Exploring the illustrious history of Ducati.
The famed scarlet coloured Italian motorcycle marque that is Ducati celebrates its 90th anniversary this year. With that, we decided to look back into its history to see how it became a brand that’s loved by many worldwide.
From radios to motorcycles
In 1926, a father named Antonio Cavalieri Ducati and his sons Adriano, Marcello, and Bruno, founded Società Scientifica Radio Brevetti Ducati in Bologna, Italy. The company actually began as a manufacturer of radio components such as vacuum tubes and condensers in fact before venturing into motorcycle manufacturing later on.
Following its collaboration with Turin-based firm SIATA (Societa Italiana per Applicazioni Tecniche Auto-Aviatorie), Ducati produced a series of motorised bicycles called ‘Ciuccolo’ in the 1950s. Ducati’s first Ciuccolo-based motorcycle was powered by a four-stroke 48cc pull-rod engine.
This rather simplistic contraption weighed in at just 44kg dry and had a claimed top speed of 64km/h. Later rebadged as the Ducati 55M and 65TL, Ducati continued selling these until 1958.
A management change came in 1953 where the brand’s electronics and motorcycle manufacturing divisions were separated. While the latter continued to this day as Ducati Energia SpA, the motorcycling division was renamed as Ducati Meccanica SpA instead and was producing 120 bikes a day by 1954 in its factory located in the town of Borgo Panigale.
The brand’s presence was well and truly felt when it introduced the Mach 1 in 1965. Not only stylish, it was crowned as the fastest 250cc road bike of its time thanks to the 24hp figure thumping out of its 248.5cc single-cylinder heart. Its light claimed dry weight of just 116kg saw it become a highly favoured bike for racing and culminated with an infamous Isle of Man TT class win in the hands of Mike Rogers in 1969.
The turning point perhaps came during the 1970s. This was the decade where Ducati found its calling and began producing its signature range of motorcycles powered by its trademarked Desmodromic V-twin engines. That basic DNA has since stood unchanged to this day.
Like a number of other storied Italian firms, financial crisis led to Ducati changing hands away from its original founders and others several times over. Amongst its previous owners include the Italian government from 1967 to 1985 and the Cagiva Group from 1985 to 1996.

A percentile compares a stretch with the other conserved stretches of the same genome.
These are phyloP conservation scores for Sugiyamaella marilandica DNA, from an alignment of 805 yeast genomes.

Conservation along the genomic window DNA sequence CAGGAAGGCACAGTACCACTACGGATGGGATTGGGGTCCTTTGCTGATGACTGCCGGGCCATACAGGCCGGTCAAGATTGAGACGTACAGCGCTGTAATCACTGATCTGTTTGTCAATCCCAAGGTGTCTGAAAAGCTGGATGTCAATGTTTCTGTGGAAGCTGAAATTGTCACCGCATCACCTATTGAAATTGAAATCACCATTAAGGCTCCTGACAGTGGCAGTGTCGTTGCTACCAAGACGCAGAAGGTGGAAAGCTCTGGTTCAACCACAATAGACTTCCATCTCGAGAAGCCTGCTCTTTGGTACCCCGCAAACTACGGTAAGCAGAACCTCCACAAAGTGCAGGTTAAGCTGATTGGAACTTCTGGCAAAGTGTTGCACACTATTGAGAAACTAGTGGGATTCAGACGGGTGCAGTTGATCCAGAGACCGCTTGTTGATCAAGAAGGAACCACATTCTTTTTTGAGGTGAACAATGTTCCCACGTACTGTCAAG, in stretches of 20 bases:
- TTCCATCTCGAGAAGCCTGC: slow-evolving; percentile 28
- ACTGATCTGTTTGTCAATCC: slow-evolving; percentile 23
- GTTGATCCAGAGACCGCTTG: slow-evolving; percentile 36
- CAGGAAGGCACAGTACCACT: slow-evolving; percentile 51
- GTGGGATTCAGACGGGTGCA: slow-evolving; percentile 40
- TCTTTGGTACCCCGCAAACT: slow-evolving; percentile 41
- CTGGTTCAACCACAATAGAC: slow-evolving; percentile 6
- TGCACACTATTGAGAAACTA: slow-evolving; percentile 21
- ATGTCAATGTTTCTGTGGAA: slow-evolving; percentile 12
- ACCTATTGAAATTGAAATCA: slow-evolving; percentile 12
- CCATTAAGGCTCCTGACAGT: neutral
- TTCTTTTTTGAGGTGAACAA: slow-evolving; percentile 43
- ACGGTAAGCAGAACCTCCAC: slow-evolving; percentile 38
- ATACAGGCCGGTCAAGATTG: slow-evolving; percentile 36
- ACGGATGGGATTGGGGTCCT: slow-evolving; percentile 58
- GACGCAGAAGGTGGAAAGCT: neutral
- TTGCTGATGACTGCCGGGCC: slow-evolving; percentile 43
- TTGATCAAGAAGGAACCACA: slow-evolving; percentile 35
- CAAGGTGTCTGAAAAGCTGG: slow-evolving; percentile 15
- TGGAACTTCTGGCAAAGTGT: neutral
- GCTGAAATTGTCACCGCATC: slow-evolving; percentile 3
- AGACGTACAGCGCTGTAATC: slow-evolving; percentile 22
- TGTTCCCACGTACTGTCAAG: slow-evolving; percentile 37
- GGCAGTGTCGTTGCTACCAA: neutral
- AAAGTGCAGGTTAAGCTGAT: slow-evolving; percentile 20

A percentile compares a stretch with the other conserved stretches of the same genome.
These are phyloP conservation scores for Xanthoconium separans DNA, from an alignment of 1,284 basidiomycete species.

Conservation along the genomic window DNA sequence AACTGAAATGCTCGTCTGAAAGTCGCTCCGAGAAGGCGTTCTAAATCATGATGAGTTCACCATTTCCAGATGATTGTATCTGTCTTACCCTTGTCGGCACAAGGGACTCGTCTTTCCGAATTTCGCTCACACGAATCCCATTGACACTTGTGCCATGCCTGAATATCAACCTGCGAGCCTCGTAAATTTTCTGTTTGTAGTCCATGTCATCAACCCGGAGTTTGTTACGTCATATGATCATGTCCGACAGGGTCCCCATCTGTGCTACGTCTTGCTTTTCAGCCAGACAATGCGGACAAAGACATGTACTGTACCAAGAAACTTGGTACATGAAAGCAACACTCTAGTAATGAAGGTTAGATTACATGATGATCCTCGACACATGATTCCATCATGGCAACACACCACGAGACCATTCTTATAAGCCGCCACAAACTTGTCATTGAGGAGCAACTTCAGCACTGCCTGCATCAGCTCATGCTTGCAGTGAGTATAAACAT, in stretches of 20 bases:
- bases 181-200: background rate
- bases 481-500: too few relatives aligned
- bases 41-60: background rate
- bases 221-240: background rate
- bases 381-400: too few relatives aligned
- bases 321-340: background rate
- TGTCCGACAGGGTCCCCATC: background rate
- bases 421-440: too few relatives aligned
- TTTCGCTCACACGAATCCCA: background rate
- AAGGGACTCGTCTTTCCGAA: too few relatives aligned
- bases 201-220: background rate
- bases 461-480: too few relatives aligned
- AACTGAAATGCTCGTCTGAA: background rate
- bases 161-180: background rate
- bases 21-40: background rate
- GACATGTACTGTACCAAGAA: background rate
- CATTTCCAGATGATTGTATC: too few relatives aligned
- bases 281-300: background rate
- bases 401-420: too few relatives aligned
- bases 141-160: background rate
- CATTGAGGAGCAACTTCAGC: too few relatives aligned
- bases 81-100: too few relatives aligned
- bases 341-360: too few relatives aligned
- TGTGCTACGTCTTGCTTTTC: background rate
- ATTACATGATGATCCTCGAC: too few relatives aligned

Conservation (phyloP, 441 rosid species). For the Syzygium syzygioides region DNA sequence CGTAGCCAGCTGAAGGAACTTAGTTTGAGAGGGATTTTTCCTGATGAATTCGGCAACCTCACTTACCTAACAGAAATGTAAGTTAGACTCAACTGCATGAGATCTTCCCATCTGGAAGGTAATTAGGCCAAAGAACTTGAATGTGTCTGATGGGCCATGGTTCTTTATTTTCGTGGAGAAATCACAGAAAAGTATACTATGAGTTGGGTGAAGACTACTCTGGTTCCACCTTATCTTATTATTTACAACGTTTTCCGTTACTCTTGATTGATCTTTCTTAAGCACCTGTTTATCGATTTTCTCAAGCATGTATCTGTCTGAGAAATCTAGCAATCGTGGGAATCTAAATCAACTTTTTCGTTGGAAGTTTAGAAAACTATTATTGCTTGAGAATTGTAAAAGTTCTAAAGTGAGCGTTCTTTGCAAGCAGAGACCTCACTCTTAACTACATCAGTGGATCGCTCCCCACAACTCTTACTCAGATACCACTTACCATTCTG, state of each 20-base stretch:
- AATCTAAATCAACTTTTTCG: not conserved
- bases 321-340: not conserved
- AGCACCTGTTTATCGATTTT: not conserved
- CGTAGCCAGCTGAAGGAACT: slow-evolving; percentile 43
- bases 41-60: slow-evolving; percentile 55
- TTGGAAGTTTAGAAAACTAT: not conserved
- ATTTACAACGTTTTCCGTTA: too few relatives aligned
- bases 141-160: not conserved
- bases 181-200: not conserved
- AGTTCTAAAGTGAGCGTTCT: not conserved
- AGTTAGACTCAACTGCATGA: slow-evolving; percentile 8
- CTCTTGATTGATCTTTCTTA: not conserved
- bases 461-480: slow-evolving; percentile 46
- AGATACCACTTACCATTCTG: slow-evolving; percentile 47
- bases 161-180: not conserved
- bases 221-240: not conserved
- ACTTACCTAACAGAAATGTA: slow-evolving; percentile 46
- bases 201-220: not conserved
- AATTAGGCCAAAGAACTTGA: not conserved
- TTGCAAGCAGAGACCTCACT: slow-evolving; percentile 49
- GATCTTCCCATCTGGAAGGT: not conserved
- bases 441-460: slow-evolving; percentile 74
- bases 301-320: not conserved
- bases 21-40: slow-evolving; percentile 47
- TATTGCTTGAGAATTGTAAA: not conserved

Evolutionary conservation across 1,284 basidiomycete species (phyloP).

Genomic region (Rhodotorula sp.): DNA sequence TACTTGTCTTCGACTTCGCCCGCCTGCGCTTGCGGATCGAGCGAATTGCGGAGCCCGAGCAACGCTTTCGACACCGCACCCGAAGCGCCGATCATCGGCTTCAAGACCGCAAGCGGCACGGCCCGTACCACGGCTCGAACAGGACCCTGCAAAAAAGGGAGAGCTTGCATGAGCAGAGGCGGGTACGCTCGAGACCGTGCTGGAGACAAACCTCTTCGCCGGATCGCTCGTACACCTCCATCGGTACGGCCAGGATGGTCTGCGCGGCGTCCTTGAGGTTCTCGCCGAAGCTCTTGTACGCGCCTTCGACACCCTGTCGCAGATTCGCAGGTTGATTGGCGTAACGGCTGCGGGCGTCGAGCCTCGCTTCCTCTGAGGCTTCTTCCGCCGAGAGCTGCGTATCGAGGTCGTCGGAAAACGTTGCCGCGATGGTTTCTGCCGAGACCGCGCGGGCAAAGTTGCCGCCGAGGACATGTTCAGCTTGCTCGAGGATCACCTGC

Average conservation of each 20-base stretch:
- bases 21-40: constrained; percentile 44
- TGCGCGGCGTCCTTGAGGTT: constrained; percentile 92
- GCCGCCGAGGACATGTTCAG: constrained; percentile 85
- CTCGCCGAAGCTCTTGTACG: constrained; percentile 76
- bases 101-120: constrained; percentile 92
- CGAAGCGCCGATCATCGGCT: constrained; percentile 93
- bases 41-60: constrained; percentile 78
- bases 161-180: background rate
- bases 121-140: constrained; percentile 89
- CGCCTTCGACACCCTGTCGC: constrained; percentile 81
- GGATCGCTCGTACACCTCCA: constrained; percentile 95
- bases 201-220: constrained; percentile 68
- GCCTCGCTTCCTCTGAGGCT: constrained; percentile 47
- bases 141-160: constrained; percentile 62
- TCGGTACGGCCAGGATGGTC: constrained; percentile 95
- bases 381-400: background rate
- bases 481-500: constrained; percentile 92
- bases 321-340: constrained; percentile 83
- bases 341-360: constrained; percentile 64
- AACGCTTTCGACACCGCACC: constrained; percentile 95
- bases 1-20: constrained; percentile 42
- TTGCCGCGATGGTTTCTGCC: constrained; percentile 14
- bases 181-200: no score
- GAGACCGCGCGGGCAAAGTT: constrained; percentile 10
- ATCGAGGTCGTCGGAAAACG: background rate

A series of private investment firms came in from 1996 onwards and steered the Ducati brand towards independence until the mighty Volkswagen Group arrived in 2012. The German automotive powerhouse acquired the marque for a reported figure close to US$1 billion at the time, making it one of the group’s biggest and most expensive acquisitions in recent times.
Today, Ducati Motor Holdings S.p.A is owned by Italian performance car marque Automobili Lamborghini S.p.A, which in turn is owned by German automaker Audi AG – a direct subsidiary of the Volkswagen Group.
Ducati has been actively racing in a number of championships worldwide since the 1950s. Notable efforts here include its re-entry into MotoGP in 2003 after a three-decade hiatus, not forgetting its lasting exploits in the World Superbike Championship (WSBK) since 1988 as well.
In MotoGP, the journey had been a long struggle until the arrival of Casey Stoner in 2007. Despite being in his second season in the premier class and his first with the factory team, the Australian rider took ten race wins to clinch the riders championship title with Ducati in the 2007 season. Stoner remains Ducati’s most successful MotoGP rider ever in its history as no other rider has matched his title-winning frolics astride the Italian brand’s GP race machine since.
However, Ducati’s greatest racing successes were charted in the production-based WSBK series instead. Since 1991, Ducati has scored 14 riders championship titles and 17 manufacturers titles in total here. At the end of the 2015 WSBK season, Ducati has charted 318 wins in total, more than any other manufacturer involved in the championship since its inception.
Winners on and off the track
In more ways than one, racing has redefined Ducati as a brand entirely. Many of its production bikes have benefited from the racing successes it charted, thus becoming the most coveted performance machines on the road today as well.
Stay tuned to BikesRepublic all this week as we dwell deeper into this aspect and list down some of the Italian marque’s finest creations ever.